The Owl & the Pussycat
Monthly Challenge – June 2020
By Natalie Parish - Bag End Studio - Powertex QLD
Australian Powertex Design Team
The first verse of Edward Lear’s Nonsense Poem was the inspiration for this month’s challenge. Edward Lear was also a wonderful painter. Perhaps that is why he could conjure up such beautiful imagery and that is what I attempted to pay homage to with this months lovely kit.
The Owl and the Pussy-cat went to sea
In a beautiful pea-green boat,
They took some honey, and plenty of money,
Wrapped up in a five-pound note.
The Owl looked up to the stars above,
And sang to a small guitar,
"O lovely Pussy! O Pussy, my love,
What a beautiful Pussy you are,
What a beautiful Pussy you are!"
From your useful box:
Step 1: Design Layout
Step 2: Make Stone Art
Step 3: Join Boat Together & Seal MDF Boards
Step 4: Create the Sail
Step 5: Stencil Boat
Step 6: Attach Styrofoam backing
Step 7: Attach flowers
Step 8: Embellish the boat & Sail with Colour
Step 9: Sculpture Owl
Step 10: Sculpture Pussycat
Step 11: Embellish the Owl and the Pussycat
Step 12: Attach the Owl, Pussycat & Sail Mast
Step 13: Attach Sail – solve Top Heavy?
Step 14: Optional – Some Honey and Plenty of Money
Step 15: Optional – Boom Gel Moon Background
I hope you are over the moon with your artwork.
Hang on, am I getting my old rhymes mixed up?
Join me next time or Christmas in July!!!!!
Inspired by an Italian trip to a Leonardo Da Vinci Invention Museum I wanted to create a Mythical Steampunk Machine. Imagine my delight when I found Leonardo Napkins at Tamara’s Paper Napkins on Etsy! I also wanted to create a Sci-Fi vibe, so I did a bit research on fireflies. Firstly, I discovered Fireflies are not really flies but beetles from the Order Coleoptera. The light is from the compound Luciferin which is the most efficient light in the world and used in a growing field of medical research as well as gene manipulation in plants so they light up in our homes potentially reducing the consumption of fossil fuel based lighting. Now my imagination was set alight and a whole story lit up in my head of world where humans could harness that light and energy. Would it be fabulous world – maybe not?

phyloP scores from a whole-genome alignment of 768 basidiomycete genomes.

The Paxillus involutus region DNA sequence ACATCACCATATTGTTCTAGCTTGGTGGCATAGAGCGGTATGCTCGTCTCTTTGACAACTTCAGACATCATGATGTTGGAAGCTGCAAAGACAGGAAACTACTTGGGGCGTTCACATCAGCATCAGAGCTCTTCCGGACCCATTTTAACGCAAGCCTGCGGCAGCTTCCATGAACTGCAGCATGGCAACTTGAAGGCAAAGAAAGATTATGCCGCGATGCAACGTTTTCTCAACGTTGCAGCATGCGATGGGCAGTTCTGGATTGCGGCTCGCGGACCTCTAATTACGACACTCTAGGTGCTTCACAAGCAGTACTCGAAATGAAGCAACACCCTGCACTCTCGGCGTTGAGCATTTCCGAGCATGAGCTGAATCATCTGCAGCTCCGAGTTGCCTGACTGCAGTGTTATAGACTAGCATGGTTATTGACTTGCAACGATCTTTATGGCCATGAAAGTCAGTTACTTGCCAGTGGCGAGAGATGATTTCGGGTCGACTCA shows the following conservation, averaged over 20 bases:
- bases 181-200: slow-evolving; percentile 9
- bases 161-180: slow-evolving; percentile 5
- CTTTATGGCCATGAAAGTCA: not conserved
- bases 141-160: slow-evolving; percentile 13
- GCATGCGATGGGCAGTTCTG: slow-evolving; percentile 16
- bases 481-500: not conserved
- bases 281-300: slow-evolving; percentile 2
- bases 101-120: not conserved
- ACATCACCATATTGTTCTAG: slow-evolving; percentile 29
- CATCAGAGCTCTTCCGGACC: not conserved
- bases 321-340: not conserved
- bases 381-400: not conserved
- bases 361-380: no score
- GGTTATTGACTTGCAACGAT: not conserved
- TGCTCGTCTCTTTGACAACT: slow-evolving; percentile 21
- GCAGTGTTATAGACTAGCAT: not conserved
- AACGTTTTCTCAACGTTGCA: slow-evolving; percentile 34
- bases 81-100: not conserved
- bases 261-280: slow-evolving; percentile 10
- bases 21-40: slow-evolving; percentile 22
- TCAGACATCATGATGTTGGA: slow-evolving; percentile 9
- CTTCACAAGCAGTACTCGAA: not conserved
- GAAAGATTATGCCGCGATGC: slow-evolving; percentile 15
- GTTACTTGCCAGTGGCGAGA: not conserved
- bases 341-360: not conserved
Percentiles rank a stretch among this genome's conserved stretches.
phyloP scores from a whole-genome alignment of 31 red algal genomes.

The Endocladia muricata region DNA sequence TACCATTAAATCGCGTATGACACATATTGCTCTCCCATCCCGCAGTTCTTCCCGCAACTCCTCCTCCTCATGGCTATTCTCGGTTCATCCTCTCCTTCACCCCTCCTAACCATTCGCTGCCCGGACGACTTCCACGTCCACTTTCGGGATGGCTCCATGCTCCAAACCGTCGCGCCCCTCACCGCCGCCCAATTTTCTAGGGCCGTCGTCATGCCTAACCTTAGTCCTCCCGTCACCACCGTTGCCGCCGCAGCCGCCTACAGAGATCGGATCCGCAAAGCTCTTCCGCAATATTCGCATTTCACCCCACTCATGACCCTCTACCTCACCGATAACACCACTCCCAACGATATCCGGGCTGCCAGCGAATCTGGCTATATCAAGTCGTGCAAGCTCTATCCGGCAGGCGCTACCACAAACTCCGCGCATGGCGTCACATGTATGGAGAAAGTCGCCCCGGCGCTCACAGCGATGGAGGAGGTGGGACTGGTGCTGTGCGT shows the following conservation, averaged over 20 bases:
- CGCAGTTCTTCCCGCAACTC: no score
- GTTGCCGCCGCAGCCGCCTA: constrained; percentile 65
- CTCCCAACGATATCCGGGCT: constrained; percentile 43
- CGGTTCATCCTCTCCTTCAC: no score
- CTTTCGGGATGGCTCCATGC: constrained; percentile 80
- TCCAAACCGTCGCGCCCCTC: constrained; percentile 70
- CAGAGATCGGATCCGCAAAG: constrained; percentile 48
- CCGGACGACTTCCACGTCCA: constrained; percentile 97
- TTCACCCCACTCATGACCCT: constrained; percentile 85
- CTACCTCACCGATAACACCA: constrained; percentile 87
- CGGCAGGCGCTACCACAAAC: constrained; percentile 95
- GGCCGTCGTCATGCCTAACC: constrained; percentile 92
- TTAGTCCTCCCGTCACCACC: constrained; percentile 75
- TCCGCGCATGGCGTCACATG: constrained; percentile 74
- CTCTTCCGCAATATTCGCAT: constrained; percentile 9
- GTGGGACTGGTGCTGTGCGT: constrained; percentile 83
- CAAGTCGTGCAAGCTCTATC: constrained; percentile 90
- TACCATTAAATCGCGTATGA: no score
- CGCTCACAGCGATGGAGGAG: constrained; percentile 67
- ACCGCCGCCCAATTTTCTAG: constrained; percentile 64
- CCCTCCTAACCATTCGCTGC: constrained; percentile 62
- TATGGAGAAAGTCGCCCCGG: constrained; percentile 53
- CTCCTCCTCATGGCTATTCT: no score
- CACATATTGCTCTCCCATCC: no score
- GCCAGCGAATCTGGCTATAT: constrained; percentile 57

Human Impact Report Lampyridae - (lightning-beetles).
Giant light emitting beetles from the Lampyridae family produce the most efficient form of light. Since mechanization and the ability to intensify oxygen concentrations, we harness beetles as a renewable source of light and energy including luciferase plant gene manipulation for creating indoor plants that service our internal décor needs. Additionally, luciferin extraction is now essential for gene technology, medical research, food safety, and forensic testing. As such the living Magnificent Luciferin Machines are now an important source of employment accounting for 80% of work in Machine Pasture Counties.
The expansion of human territories has caused habitat destruction for these necessary creatures and as we are still unable to force reproduction we rely on a natural source for capture and herding. Environmental Protection Zones have become a necessary norm. Visitors will be allowed to use the zones for recreational purposes within guided areas as the carnivorous larvae of these beetles are dangerous to humans. Therefore, the Luciferin machine industry by its very use of these creatures is protecting this species and large tracts of environmental parks for future generations to come.
Step 11: Optional Decoupage Wings
Step 12: Light Her Up Baby
Congratulations you have finished
See you in June with some Anthropomorphic Nonsense.
Natalie Parish from Bag End Studio